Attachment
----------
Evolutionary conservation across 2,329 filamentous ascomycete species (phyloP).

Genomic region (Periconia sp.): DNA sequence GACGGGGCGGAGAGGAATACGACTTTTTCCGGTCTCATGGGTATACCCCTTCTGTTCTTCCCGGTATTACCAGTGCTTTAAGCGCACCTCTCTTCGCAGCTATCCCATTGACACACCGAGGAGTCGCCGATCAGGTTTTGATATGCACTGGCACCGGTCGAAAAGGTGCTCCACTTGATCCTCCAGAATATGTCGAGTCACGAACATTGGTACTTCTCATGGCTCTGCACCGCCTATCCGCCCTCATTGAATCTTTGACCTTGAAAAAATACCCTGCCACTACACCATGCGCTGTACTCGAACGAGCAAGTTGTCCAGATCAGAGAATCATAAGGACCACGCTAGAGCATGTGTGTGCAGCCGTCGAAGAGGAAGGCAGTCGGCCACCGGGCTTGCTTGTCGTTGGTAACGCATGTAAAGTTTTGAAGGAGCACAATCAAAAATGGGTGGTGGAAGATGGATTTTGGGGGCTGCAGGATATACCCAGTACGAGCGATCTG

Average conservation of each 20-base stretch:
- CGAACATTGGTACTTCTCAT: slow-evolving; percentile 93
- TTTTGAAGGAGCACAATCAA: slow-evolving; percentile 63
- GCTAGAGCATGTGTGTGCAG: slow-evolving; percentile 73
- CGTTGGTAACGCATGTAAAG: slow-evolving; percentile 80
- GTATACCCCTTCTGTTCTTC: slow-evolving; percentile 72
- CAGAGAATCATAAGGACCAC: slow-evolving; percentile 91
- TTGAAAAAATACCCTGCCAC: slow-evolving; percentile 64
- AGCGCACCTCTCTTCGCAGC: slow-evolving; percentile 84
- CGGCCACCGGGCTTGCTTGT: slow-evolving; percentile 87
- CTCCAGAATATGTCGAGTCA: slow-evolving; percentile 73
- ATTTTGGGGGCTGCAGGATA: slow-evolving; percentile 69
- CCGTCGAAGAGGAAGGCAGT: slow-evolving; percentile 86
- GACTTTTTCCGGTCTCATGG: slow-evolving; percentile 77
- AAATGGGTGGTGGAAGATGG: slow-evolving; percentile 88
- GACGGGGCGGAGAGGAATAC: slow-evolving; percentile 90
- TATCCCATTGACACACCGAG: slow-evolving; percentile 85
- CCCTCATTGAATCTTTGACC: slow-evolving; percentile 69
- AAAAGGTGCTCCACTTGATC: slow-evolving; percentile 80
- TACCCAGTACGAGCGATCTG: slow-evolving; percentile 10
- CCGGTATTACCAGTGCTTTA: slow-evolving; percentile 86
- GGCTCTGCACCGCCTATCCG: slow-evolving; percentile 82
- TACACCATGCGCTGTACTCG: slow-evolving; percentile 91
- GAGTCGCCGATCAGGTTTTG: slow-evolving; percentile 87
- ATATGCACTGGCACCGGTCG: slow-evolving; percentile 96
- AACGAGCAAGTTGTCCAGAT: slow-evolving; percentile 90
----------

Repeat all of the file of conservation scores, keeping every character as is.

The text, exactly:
Evolutionary conservation across 2,329 filamentous ascomycete species (phyloP).

Genomic region (Periconia sp.): DNA sequence GACGGGGCGGAGAGGAATACGACTTTTTCCGGTCTCATGGGTATACCCCTTCTGTTCTTCCCGGTATTACCAGTGCTTTAAGCGCACCTCTCTTCGCAGCTATCCCATTGACACACCGAGGAGTCGCCGATCAGGTTTTGATATGCACTGGCACCGGTCGAAAAGGTGCTCCACTTGATCCTCCAGAATATGTCGAGTCACGAACATTGGTACTTCTCATGGCTCTGCACCGCCTATCCGCCCTCATTGAATCTTTGACCTTGAAAAAATACCCTGCCACTACACCATGCGCTGTACTCGAACGAGCAAGTTGTCCAGATCAGAGAATCATAAGGACCACGCTAGAGCATGTGTGTGCAGCCGTCGAAGAGGAAGGCAGTCGGCCACCGGGCTTGCTTGTCGTTGGTAACGCATGTAAAGTTTTGAAGGAGCACAATCAAAAATGGGTGGTGGAAGATGGATTTTGGGGGCTGCAGGATATACCCAGTACGAGCGATCTG

Average conservation of each 20-base stretch:
- CGAACATTGGTACTTCTCAT: slow-evolving; percentile 93
- TTTTGAAGGAGCACAATCAA: slow-evolving; percentile 63
- GCTAGAGCATGTGTGTGCAG: slow-evolving; percentile 73
- CGTTGGTAACGCATGTAAAG: slow-evolving; percentile 80
- GTATACCCCTTCTGTTCTTC: slow-evolving; percentile 72
- CAGAGAATCATAAGGACCAC: slow-evolving; percentile 91
- TTGAAAAAATACCCTGCCAC: slow-evolving; percentile 64
- AGCGCACCTCTCTTCGCAGC: slow-evolving; percentile 84
- CGGCCACCGGGCTTGCTTGT: slow-evolving; percentile 87
- CTCCAGAATATGTCGAGTCA: slow-evolving; percentile 73
- ATTTTGGGGGCTGCAGGATA: slow-evolving; percentile 69
- CCGTCGAAGAGGAAGGCAGT: slow-evolving; percentile 86
- GACTTTTTCCGGTCTCATGG: slow-evolving; percentile 77
- AAATGGGTGGTGGAAGATGG: slow-evolving; percentile 88
- GACGGGGCGGAGAGGAATAC: slow-evolving; percentile 90
- TATCCCATTGACACACCGAG: slow-evolving; percentile 85
- CCCTCATTGAATCTTTGACC: slow-evolving; percentile 69
- AAAAGGTGCTCCACTTGATC: slow-evolving; percentile 80
- TACCCAGTACGAGCGATCTG: slow-evolving; percentile 10
- CCGGTATTACCAGTGCTTTA: slow-evolving; percentile 86
- GGCTCTGCACCGCCTATCCG: slow-evolving; percentile 82
- TACACCATGCGCTGTACTCG: slow-evolving; percentile 91
- GAGTCGCCGATCAGGTTTTG: slow-evolving; percentile 87
- ATATGCACTGGCACCGGTCG: slow-evolving; percentile 96
- AACGAGCAAGTTGTCCAGAT: slow-evolving; percentile 90